Jeremiah shared God’s message at the risk of his life.
What do we risk? Being laughed at, or whispered about?

This week we remember the martyrdom
of Saints John Fisher and Thomas More,
who both died because they were faithful
to Christ’s teaching on the permanence of marriage,
when the King of England demanded they go along
with his desire to divorce his wife and marry another.

In our time, so many around us are readily, eagerly going along
with a redefinition of marriage,
which has been declared the law of the land.
Two men, two women, who cares?

It can be so hard to stand up to this,
especially if you are called a bigot,
as members of my own family have called me,
because I will not bend to this redefinition of marriage.

And now the latest idea is that our identity as male or female
is not something given by God, but something we give ourselves,
and is changeable.

Let me just point out that this week, the U.S. Supreme Court –
led by one of the justices who was supposed to be our friend –
redefined what “sex” in a way that normalizes what is unnatural;
and it will spark great mischief.

Along with the decision five years ago redefining marriage,
This line of thinking means that when you and I insist
that male and female are hard, physical facts – not mental inventions! –
according to the new normal, you and I are nuts; freaks.

I have said this before, and I say it again: it’s going to get worse.
You may try to ignore this, but those pushing this revolution
aren’t going to ignore you. They are coming on all fronts.

You and I must fortify ourselves for the day
when we will have to stand up, alone like John Fisher and Thomas More,
for the truth! In this case, that male and female
are made for each other and for children:
that’s what marriage is; that’s what family is; and that’s what sex is.

Pope Francis has called these theories
about marriage and sexual identity “demonic.”
Strong language, but he is exactly right;
because what is under attack is not just some old rule.
What’s under assault is what it means to be human.

When God had finished his Creation,
with the man and woman his crowning work, he called it all “very good.”
When Satan saw it, he vowed to ruin it all,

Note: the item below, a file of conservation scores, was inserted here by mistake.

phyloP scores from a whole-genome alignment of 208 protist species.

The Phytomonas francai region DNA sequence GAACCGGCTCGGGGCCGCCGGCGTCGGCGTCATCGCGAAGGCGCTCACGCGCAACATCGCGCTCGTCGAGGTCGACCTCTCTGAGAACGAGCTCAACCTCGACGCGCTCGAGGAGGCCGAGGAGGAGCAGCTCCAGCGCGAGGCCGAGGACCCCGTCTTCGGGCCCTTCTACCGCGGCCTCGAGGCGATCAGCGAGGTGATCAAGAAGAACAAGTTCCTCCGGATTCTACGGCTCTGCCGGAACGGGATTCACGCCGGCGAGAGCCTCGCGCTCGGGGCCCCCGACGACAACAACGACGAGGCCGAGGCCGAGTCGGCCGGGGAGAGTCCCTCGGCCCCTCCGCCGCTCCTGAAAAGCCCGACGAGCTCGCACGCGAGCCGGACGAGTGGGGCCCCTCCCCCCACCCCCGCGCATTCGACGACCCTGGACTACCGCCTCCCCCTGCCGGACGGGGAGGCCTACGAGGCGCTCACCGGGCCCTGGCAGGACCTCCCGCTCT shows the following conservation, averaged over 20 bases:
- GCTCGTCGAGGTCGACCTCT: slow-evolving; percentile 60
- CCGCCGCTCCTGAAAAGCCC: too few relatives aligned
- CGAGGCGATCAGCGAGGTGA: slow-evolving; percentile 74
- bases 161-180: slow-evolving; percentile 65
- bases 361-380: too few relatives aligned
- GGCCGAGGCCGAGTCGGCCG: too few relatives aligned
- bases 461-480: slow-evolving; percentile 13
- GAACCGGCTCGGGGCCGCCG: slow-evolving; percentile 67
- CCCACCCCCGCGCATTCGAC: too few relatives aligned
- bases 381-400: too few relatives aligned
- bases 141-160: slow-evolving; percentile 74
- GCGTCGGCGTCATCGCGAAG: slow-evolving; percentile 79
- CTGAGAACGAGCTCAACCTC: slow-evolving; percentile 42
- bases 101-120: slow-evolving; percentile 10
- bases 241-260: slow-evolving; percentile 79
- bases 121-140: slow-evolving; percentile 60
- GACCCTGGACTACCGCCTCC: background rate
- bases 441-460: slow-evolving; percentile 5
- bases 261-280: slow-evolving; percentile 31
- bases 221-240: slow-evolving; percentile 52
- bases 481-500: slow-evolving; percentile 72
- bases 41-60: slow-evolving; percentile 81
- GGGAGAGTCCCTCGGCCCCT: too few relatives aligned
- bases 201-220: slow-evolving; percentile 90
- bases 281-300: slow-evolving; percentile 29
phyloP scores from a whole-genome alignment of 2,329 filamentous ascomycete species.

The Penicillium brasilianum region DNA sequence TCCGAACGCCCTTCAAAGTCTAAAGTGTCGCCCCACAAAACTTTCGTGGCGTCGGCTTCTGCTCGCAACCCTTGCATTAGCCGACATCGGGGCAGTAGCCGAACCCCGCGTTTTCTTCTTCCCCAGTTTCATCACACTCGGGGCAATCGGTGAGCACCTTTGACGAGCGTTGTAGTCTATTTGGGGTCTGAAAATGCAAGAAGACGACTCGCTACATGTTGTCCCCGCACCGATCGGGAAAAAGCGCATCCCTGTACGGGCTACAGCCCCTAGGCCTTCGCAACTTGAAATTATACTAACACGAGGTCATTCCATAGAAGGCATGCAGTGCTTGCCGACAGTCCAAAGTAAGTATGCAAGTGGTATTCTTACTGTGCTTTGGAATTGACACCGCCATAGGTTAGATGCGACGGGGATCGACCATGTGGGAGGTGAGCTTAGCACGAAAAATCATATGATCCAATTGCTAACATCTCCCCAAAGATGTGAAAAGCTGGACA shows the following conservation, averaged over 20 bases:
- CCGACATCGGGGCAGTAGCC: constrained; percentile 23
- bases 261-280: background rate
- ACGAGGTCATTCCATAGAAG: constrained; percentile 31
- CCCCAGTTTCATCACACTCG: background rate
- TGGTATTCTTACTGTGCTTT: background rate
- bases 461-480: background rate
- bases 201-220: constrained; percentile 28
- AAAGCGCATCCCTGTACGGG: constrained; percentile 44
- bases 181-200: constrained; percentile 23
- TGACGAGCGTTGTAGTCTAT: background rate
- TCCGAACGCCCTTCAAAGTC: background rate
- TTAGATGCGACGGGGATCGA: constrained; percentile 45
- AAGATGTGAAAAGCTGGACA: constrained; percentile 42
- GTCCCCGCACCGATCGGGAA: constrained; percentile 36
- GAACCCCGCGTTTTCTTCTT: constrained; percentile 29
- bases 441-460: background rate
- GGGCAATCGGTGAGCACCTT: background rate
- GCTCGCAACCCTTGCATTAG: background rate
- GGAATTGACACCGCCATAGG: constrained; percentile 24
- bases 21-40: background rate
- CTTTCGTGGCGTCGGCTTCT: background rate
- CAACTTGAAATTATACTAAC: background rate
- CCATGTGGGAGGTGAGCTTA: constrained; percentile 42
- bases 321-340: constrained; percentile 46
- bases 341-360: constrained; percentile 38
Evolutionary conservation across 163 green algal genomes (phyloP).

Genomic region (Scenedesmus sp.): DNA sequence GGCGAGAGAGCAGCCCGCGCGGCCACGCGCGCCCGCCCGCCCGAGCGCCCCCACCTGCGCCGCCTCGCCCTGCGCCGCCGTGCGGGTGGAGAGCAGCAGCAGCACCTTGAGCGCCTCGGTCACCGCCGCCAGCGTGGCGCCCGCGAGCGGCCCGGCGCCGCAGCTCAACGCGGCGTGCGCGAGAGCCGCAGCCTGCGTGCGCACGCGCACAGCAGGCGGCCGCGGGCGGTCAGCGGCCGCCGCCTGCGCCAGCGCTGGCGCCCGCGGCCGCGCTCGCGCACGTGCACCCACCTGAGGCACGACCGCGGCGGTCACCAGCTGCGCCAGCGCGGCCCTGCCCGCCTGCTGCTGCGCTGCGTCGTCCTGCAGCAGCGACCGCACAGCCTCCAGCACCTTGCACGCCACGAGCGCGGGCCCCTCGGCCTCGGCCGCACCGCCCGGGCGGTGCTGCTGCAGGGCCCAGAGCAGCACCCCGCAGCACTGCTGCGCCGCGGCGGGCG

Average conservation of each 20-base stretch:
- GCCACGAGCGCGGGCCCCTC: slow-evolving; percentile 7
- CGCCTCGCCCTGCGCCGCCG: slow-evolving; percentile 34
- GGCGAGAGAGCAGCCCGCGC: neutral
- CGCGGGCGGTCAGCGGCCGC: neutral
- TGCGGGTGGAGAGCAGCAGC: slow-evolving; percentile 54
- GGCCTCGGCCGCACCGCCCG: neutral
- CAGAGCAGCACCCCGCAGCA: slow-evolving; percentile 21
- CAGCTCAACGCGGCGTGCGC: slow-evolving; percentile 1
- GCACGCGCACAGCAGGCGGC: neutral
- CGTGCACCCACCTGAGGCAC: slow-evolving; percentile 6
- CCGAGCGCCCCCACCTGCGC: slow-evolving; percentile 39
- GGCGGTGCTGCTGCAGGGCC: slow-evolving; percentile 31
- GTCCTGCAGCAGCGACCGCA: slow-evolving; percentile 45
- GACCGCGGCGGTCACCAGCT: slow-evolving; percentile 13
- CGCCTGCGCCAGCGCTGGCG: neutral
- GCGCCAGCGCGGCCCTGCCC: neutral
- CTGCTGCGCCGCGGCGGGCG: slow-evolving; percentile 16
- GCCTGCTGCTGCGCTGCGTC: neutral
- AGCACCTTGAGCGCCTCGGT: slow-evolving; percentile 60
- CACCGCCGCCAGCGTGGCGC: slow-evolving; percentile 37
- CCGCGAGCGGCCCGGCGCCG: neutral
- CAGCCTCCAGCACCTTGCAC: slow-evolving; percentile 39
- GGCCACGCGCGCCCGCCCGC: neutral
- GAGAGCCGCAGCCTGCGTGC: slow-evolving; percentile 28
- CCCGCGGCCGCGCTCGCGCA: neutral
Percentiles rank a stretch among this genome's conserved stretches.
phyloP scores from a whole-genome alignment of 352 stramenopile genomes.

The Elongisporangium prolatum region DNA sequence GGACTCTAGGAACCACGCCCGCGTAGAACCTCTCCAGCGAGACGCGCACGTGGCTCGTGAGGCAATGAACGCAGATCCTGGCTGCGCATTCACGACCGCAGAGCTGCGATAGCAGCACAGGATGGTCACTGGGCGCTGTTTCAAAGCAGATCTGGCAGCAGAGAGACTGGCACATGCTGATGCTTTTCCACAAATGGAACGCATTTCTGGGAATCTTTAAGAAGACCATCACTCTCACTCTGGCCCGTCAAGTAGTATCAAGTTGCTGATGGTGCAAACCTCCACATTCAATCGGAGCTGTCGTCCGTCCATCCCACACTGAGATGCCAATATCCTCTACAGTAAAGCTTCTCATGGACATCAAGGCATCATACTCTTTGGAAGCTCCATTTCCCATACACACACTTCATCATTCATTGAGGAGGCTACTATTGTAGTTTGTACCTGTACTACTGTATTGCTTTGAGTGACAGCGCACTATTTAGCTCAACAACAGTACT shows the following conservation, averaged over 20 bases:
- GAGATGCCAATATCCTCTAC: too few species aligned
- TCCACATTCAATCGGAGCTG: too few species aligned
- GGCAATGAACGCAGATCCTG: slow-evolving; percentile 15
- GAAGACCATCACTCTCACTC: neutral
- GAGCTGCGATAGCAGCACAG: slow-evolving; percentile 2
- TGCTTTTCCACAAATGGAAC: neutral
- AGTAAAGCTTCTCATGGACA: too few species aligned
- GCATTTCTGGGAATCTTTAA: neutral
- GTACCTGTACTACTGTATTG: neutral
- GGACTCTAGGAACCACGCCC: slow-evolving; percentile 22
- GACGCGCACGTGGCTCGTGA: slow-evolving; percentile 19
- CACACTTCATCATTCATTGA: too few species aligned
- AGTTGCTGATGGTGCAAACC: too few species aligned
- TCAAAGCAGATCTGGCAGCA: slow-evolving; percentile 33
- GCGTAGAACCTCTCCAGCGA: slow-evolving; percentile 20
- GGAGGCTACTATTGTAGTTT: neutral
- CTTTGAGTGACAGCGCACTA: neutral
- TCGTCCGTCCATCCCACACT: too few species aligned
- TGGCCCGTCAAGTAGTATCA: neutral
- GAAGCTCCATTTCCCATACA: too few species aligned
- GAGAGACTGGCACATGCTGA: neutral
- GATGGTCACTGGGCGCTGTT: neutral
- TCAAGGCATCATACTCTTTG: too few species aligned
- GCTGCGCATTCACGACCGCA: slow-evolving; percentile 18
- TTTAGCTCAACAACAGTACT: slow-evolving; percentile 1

And you and I, all humanity, are his main targets.

So notice what’s happening in our time:
the killing of unborn children; the elimination of the handicapped;
so-called “assisted suicide” for everyone else,
especially the elderly and those who are discouraged;
the poisoning of marital life
with contraception and divorce and pornography.

And now, the most breathtaking denial of all:
that being a man, or a woman – are not real, physical facts;
But merely wishes, constructs of the mind!
Why is Satan doing this?
The end goal is that we will know longer know who we are:
the image of God, who he calls to union with him.

Now, that is a hellish vision, and it’s frightening
to see it spreading in our world.
Nevertheless, Jesus tells us: Do not be afraid!

One reason I don’t like giving a homily like this
is because people react with fear,
and that is the opposite of what Jesus tells us to do.

When Saint John Fisher refused to buckle,
he was imprisoned for over a year.
During that time, he was not allowed to offer Mass,
receive Holy Communion or go to confession.
He grew so ill that the king sent his doctors
just to get him well enough so he could be executed.

When the day came, the guard woke him and said, today you will die.
Do you know what Bishop Fisher said?
Let me go back to sleep for another two hours!
Does that sound like he was afraid?

You see this time and again:
when people have nothing left to lose, there is amazing peace.

This is why acts of penance and mortification are useful all the time,
not just during Lent. This is why we need confession and conversion.
The main battle each of us faces is within ourselves.
As you and I strengthen virtue in ourselves,
we will have what it takes when the time comes.

Jesus warned us the world would go mad. Do not be afraid!
He is patient; be patient!
This world and its idols will not last forever, but Jesus reigns forever!
By his grace, may we remain faithful witnesses to him!